BEIJING • China’s policies to cut pollution is driving a rapid move toward electric vehicles in the world’s biggest market and causing an upheaval in the global auto industry, Aston Martin Holdings Ltd CEO Andy Palmer said.
“This whole show is revolving around what they call new energy vehicles (NEVs), but Chinese policy is very much driving the move towards electric cars and certainly Aston Martin has to go with that flow,” Palmer told Bloomberg Television in an interview at the Beijing auto show yesterday. “We’re probably in the biggest change in the automotive industry since we moved from horse to car.”
President Xi Jinping’s administration is implementing production quotas for NEVs, targeting a seven-fold increase in NEV sales and considering a ban on petrol guzzlers as China tries to reduce emission in smog-choked cities and cut its reliance on imported oil. Conventional manufacturing giants from Volkswagen AG to General Motors Co are scrambling to gain a lead.
China also plans to ease a 50% limit on investment by foreign automaker in what has become the world’s biggest car market.
Aston Martin is “talking to everybody” to understand new technologies, as everyone from Internet companies to classical electrical suppliers innovate, Palmer said.
“We are putting down a fairly significant number of people basically to pick up those trends and to tap into some of the technology here.”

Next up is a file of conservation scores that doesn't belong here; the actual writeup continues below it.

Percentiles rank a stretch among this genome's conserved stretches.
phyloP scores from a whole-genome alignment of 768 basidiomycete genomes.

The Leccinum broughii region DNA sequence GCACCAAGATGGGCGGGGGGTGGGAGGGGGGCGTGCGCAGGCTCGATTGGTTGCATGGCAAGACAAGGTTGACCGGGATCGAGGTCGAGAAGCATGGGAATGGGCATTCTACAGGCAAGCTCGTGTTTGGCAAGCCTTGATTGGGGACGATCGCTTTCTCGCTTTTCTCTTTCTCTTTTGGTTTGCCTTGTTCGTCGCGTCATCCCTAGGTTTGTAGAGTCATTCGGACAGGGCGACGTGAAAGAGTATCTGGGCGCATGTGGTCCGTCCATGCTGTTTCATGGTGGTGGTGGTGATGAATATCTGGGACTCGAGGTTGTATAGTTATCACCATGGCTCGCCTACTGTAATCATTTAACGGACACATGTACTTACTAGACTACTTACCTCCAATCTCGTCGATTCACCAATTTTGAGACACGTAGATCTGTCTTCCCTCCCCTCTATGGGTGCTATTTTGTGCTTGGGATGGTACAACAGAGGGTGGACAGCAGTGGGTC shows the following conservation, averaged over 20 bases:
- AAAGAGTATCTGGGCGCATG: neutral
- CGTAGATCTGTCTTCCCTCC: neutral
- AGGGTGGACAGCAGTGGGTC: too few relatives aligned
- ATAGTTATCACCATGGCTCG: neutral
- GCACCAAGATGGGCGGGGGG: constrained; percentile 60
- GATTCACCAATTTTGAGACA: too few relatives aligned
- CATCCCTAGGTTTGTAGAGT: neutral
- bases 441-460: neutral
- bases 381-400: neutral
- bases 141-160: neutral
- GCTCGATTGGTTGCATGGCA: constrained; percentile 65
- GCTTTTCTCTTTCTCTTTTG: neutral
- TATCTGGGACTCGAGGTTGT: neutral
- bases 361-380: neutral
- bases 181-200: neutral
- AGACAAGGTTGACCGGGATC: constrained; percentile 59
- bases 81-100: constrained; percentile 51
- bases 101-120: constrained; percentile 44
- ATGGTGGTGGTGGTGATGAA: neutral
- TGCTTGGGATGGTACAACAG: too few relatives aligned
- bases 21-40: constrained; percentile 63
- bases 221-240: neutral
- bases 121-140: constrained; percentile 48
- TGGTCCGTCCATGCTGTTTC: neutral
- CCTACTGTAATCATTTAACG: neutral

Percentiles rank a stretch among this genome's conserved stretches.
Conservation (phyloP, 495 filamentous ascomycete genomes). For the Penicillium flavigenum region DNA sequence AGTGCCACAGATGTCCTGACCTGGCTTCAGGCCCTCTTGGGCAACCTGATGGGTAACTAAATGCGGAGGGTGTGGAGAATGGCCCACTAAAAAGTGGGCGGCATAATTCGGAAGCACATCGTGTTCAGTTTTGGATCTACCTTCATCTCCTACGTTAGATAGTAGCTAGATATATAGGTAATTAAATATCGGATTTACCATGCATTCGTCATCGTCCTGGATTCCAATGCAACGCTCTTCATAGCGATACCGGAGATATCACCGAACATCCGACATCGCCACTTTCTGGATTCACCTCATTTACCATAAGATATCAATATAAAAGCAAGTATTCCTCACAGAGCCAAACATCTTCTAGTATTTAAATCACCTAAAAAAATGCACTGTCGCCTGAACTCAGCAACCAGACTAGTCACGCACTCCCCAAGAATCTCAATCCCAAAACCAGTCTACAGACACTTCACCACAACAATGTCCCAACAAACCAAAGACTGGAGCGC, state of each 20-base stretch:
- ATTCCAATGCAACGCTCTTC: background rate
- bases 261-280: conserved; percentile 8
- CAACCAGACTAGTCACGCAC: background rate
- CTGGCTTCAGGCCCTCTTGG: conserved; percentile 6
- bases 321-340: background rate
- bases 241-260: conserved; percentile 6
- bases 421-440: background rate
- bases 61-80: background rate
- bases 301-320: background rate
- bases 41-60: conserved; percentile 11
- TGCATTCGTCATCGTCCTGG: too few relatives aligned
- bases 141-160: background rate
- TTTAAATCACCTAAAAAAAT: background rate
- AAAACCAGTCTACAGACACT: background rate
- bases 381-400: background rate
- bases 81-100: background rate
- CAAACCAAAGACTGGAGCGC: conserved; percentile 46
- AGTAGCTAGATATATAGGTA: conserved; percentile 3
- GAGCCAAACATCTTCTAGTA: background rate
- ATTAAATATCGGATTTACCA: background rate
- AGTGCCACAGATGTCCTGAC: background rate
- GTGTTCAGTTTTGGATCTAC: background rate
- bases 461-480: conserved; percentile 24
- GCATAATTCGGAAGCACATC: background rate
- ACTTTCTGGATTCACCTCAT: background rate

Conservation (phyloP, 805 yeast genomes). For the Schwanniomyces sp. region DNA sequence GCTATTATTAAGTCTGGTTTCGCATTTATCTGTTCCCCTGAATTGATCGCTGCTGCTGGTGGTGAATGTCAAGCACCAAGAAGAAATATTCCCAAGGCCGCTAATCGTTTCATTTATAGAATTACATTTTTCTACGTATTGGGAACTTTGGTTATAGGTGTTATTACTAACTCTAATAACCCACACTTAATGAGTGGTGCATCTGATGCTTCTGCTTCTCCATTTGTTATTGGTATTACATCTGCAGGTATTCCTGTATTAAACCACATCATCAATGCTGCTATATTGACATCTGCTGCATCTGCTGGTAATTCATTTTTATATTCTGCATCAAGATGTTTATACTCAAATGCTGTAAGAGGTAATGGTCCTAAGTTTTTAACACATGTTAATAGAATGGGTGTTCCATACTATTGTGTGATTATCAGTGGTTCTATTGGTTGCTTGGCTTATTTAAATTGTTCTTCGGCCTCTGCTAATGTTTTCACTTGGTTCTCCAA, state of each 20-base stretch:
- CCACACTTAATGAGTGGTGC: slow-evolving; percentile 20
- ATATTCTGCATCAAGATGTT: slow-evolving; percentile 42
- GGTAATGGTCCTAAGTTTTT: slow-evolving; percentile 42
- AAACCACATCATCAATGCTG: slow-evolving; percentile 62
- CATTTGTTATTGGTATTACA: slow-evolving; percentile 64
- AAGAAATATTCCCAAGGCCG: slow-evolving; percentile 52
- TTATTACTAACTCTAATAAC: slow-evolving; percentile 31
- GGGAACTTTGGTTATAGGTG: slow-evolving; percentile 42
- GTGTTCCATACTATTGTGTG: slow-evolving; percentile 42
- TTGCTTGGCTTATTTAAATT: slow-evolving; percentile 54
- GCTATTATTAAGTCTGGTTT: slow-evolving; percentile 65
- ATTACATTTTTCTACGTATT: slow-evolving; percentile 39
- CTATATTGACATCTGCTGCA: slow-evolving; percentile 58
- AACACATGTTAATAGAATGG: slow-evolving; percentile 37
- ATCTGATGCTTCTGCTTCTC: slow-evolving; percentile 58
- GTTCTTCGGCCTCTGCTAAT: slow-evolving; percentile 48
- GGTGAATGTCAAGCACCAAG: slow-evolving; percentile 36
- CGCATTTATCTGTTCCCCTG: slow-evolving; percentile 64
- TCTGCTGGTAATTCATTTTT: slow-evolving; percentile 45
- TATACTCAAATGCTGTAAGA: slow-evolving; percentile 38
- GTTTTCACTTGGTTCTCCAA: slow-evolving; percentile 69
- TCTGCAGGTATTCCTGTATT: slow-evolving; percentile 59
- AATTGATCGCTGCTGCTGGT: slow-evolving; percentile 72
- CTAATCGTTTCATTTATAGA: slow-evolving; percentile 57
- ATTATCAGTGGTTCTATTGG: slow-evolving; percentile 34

The brand plans to add some hybridisation to every car by the mid-2020s, with as many as half of all car sales to be fully hybrid by that time, Palmer said. The rest will be powered by “efficient” petrol engines.
Aston Martin unveiled the Lagonda Vision Concept, an electric luxury car range that will have its first battery-electric model by 2021, at the Geneva Auto show in March.
Sales of the marque jumped 58% to 5,117 units in 2017, the highest in nine years. Revenue jumped 48% to a record £876 million (RM4.69 billion). All this came largely from rising demand in North America, the UK and China.
China is “also changing the tax structure and significantly reducing what they call a luxury tax on expensive cars, and that will drive growth”, Palmer said. “That saving gets passed on to the customer and that means their cars become more affordable.”